I Got Divorced Because I Didn’t Want To Be A Married Single Mom Anymore

If I was going to be doing it all alone anyway, why be married?

wife signing divorce papers Andrii Zastrozhnov | Shutterstock

"Are you okay?" my then-husband asked.

I blinked and looked at him.


"You’ve been washing your hands for probably five minutes now."

"Oh," I said and turned off the sink and wiped my hands on a towel.

I’d been thinking of all of the things I needed to do that day and trying to figure out how I was going to get it all done, and I must have zoned out in the middle of washing my hands.

My toddlers had a check-up that afternoon, and I needed to remember to bring enough snacks, diapers and changes of clothes.


I needed to call the dentist and schedule their first check-up. I needed to respond to at least eight highly urgent work e-mails. I was behind on a deadline.

I needed to remember to mail off some boxes, and I also had to drop off some things at their daycare before I drove to work.

I also needed to fill out a form for their speech therapist, and one of their backpack’s zippers had broken and they needed a new one.

We were running out of toilet paper, and I needed to ask the daycare teacher about their nap schedule.

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The daily to-do list I had in my head kept expanding and expanding. As soon as I crossed off one thing, four new things would be added.

It wasn’t even 6 a.m., and I could already feel the burden of everything that needed to be done pressing down on my shoulders.

My then-husband kept trying to talk to me, but I couldn’t pay attention.

I was married, yet carrying all of the burden for the management and care of the children and our home.

I was a married single mom.

"Just let me know what I need to do," my then-husband had told me multiple times. "I don’t know if you don’t tell me!" he’d add.

I married my then-husband because he was smart and capable.


He managed several employees and dealt with schedules and logistics on a regular basis, yet he didn’t bring that same intelligence and skillset to our children and home life.

It’s not like I knew. It was my first time being a new parent too.

I didn’t magically know how many snacks, meals, bottles, outfits, diapers, wipes and butt paste I needed to send with them to daycare.

I read the paperwork when it was sent home and diligently followed it, yet my partner didn’t.

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I believed — and hoped — that he would do that too. He just assumed I’d take care of it, and I did. At a cost.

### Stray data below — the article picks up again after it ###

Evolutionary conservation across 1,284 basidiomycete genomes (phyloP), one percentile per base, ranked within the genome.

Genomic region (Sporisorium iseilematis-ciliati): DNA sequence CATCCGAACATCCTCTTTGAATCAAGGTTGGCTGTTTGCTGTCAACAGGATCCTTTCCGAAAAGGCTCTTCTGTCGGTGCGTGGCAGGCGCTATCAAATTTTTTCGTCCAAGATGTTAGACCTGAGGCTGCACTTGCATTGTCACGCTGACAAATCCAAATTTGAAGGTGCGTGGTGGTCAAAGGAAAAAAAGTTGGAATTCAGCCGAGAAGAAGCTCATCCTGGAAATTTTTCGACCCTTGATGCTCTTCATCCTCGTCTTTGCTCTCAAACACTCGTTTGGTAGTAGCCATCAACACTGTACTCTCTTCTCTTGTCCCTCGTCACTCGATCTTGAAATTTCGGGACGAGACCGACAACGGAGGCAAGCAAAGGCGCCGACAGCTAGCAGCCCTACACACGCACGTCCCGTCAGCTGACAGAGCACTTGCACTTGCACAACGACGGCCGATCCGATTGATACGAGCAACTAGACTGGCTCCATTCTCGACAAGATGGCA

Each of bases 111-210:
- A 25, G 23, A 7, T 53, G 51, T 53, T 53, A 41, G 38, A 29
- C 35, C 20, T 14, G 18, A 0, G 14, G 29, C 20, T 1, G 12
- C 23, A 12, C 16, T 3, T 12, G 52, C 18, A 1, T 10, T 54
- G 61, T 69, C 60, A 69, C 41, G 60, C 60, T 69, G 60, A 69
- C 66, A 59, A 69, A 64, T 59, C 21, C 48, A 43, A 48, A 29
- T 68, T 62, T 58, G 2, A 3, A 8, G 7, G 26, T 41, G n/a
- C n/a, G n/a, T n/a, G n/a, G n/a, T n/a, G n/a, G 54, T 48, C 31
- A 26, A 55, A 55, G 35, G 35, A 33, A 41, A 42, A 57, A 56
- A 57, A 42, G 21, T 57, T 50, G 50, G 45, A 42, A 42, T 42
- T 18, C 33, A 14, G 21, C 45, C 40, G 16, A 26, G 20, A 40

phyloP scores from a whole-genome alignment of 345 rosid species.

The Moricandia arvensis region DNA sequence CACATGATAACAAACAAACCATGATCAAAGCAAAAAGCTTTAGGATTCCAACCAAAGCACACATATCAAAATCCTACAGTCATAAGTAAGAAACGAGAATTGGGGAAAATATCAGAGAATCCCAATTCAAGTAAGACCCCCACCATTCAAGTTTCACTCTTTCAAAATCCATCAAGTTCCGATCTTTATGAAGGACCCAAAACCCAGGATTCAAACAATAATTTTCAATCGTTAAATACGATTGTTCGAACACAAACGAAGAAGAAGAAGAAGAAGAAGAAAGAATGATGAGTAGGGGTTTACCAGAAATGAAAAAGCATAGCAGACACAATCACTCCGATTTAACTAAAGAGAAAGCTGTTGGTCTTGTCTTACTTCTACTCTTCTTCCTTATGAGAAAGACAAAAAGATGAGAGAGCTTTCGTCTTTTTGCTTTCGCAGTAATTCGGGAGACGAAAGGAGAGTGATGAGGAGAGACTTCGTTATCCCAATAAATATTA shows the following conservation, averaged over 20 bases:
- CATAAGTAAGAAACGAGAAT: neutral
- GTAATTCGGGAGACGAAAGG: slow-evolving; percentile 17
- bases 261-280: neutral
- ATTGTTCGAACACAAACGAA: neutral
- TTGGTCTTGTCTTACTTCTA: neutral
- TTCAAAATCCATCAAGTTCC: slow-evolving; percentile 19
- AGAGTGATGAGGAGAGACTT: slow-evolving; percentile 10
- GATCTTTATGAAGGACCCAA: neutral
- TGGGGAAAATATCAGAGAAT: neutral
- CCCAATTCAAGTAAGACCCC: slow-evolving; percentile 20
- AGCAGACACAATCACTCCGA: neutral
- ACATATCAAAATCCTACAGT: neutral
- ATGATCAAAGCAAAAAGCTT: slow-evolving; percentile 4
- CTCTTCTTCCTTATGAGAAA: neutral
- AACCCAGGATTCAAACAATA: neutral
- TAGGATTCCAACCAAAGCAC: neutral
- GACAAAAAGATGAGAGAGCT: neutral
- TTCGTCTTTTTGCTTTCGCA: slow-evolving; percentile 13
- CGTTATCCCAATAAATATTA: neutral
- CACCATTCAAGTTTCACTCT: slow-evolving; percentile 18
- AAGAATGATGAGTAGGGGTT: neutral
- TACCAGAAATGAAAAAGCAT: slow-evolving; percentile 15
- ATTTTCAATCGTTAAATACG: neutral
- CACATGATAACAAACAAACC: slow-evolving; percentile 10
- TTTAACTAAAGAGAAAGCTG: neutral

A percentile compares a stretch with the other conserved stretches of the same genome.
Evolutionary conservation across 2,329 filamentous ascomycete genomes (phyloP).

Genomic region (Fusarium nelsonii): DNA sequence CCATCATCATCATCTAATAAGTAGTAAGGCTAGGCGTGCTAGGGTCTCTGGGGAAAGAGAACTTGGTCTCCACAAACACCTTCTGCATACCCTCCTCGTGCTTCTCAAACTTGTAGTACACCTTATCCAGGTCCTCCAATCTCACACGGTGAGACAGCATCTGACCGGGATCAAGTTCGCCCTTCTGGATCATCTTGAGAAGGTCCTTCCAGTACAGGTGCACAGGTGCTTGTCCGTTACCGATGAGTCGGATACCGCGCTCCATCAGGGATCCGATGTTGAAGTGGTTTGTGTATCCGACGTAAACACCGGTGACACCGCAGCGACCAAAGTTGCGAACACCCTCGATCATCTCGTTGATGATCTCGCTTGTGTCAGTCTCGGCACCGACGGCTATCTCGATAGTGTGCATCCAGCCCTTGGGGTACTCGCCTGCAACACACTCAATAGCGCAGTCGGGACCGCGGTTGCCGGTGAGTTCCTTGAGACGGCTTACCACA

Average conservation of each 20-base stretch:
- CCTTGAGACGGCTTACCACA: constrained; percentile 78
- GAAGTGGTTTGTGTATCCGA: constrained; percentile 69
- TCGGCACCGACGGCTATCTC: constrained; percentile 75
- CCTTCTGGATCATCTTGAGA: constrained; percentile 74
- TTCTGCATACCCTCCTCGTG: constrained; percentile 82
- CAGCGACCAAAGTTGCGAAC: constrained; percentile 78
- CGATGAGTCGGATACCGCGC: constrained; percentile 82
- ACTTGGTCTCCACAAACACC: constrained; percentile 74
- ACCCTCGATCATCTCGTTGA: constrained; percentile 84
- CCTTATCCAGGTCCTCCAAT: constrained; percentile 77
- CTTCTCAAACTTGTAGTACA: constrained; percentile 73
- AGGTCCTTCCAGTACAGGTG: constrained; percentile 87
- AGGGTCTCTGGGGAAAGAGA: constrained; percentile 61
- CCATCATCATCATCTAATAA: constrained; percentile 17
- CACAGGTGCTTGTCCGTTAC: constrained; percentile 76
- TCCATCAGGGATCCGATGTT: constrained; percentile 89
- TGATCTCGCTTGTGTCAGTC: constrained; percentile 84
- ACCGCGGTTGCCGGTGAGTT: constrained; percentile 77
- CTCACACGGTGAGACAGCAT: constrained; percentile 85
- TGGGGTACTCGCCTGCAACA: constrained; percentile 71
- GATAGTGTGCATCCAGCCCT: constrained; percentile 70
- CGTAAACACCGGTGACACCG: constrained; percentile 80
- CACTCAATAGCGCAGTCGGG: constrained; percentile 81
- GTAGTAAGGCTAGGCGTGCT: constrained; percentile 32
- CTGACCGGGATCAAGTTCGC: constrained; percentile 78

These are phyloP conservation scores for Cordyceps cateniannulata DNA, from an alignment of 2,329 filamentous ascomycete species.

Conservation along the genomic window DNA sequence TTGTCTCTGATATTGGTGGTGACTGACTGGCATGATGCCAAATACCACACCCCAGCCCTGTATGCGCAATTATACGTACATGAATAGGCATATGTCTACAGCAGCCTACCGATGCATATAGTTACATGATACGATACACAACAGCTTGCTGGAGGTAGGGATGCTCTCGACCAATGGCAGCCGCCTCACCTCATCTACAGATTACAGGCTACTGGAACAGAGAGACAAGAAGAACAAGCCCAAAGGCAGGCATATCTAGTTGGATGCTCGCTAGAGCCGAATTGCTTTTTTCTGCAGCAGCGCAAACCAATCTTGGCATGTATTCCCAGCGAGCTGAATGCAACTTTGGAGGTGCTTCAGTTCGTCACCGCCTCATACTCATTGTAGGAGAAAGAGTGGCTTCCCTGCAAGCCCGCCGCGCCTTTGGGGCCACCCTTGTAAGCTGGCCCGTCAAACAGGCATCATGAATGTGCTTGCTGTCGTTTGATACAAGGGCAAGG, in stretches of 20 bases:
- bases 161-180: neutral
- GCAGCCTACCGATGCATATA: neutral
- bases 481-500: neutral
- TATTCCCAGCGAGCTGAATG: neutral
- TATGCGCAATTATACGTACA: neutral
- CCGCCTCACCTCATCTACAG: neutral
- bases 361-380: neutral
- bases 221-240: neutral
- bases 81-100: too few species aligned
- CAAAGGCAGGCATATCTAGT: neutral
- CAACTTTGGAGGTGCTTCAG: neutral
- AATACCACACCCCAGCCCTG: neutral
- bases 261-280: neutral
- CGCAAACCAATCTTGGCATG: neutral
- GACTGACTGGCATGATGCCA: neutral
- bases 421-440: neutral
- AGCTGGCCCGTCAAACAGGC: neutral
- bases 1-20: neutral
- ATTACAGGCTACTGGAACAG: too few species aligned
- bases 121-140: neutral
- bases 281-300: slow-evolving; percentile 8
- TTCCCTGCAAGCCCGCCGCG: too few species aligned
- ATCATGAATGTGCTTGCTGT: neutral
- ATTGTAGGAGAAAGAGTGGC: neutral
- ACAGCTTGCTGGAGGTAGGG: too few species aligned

While my then-husband enjoyed his leisure time in front of the television, I forgot to feed myself. I didn’t work out.

I passed out nearly as soon as my head hit the pillow, yet I never woke up rested.


I was constantly anxious that I’d forget or miss something, and even when I tried to sit and relax, I couldn’t stop worrying about the millions of tasks I could be doing.

I was struggling under the invisible yet visceral weight of mental load and its effect was devastating.

You see, I left my then-husband.

I left him for many reasons (BIG reasons like his drug use, financial infidelity, and abuse), but even if those hadn’t been an issue, I still would have left.

I left because every time my partner didn’t pack our children’s backpacks or lunches, he told me he valued and respected his time more than my own.

I left because every time he saw me setting up appointments, reading daycare communications, writing on the calendar their school schedules, folding clothes, cooking, researching new products to purchase, reading books on parenting, or packing their diaper bag, he chose not to participate.


He chose not to take part.

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I left because every time he chose not to take part, he was showing me that he didn’t love and value the same things I did, or even me, and I moved further and further away from him and our marriage.

"I help!" he said.

This was a refrain from our marriage. Each time I brought up my concerns, my exhaustion, my stress, and my overwhelm, he’d retort with, "I help!"

Or, even more damning, he’d say something like, "You’re lucky I do as much as I do. I don’t know any husbands that do as much as I do for my family."

He didn’t get it, and he never would.

I didn’t want him to help me, because again, that implied it wasn’t his to begin with. It was assumed that whatever it was was mine, and he was "doing me a favor" by "helping" me.


I wanted him to participate, to be my partner in the raising and care of our children and home.

I wanted to not be alone anymore, to not fall into bed every night feeling like I’d never done enough and never could do enough. I wanted to not feel like I was a married single mom anymore.

If I was going to be doing it all alone anyway, why be married? What was even the point?

So I left.

I’ve never regretted leaving. I thought I would. Especially after I kept hearing how much "harder" it would be for me once I was "actually" single.

But it was easier, frankly.

I wasn’t angry anymore, for one.

I was alone, but I didn’t feel alone like when I was in the relationship. I was happier as a divorced single mom than I’d ever been as a married single one.


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Tara Blair Ball is a certified relationship coach and podcast co-host for the show, Breaking Free from Narcissistic Abuse. She’s also the author of three books: Grateful in Love, A Couple’s Goals Journal, and Reclaim & Recover: Heal from Toxic Relationships.